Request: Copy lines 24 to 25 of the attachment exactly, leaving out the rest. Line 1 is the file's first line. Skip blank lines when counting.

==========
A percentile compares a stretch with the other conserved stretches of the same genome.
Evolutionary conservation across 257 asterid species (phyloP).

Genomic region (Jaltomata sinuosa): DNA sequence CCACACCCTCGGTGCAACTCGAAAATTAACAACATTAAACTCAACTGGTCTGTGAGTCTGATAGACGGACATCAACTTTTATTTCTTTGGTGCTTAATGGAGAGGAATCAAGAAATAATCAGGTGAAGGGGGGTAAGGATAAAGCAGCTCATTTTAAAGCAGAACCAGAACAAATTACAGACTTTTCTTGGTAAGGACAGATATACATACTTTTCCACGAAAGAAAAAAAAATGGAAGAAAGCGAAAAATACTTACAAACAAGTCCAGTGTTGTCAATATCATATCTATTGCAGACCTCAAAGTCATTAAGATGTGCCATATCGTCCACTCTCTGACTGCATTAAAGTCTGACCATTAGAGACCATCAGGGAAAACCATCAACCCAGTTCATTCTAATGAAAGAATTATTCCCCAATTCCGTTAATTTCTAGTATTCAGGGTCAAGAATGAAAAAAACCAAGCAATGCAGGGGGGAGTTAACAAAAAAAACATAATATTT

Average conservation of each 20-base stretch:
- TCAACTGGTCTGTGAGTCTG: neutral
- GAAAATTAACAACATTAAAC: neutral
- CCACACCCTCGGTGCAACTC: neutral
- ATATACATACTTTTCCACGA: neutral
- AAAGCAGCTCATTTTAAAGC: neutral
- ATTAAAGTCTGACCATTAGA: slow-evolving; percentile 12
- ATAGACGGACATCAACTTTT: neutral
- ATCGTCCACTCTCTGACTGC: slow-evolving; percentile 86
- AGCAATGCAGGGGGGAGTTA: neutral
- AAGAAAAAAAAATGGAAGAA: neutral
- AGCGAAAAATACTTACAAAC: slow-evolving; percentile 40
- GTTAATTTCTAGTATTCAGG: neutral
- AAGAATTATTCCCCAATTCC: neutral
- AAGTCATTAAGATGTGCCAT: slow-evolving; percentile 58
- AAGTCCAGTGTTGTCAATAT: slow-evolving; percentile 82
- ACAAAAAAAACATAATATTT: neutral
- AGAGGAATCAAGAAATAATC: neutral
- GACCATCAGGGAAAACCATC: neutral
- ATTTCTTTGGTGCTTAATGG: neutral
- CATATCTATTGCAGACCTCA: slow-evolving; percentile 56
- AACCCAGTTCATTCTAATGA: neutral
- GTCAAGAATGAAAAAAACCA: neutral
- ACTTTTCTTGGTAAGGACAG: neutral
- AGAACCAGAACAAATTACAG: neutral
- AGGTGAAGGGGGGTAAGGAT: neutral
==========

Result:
- CATATCTATTGCAGACCTCA: slow-evolving; percentile 56
- AACCCAGTTCATTCTAATGA: neutral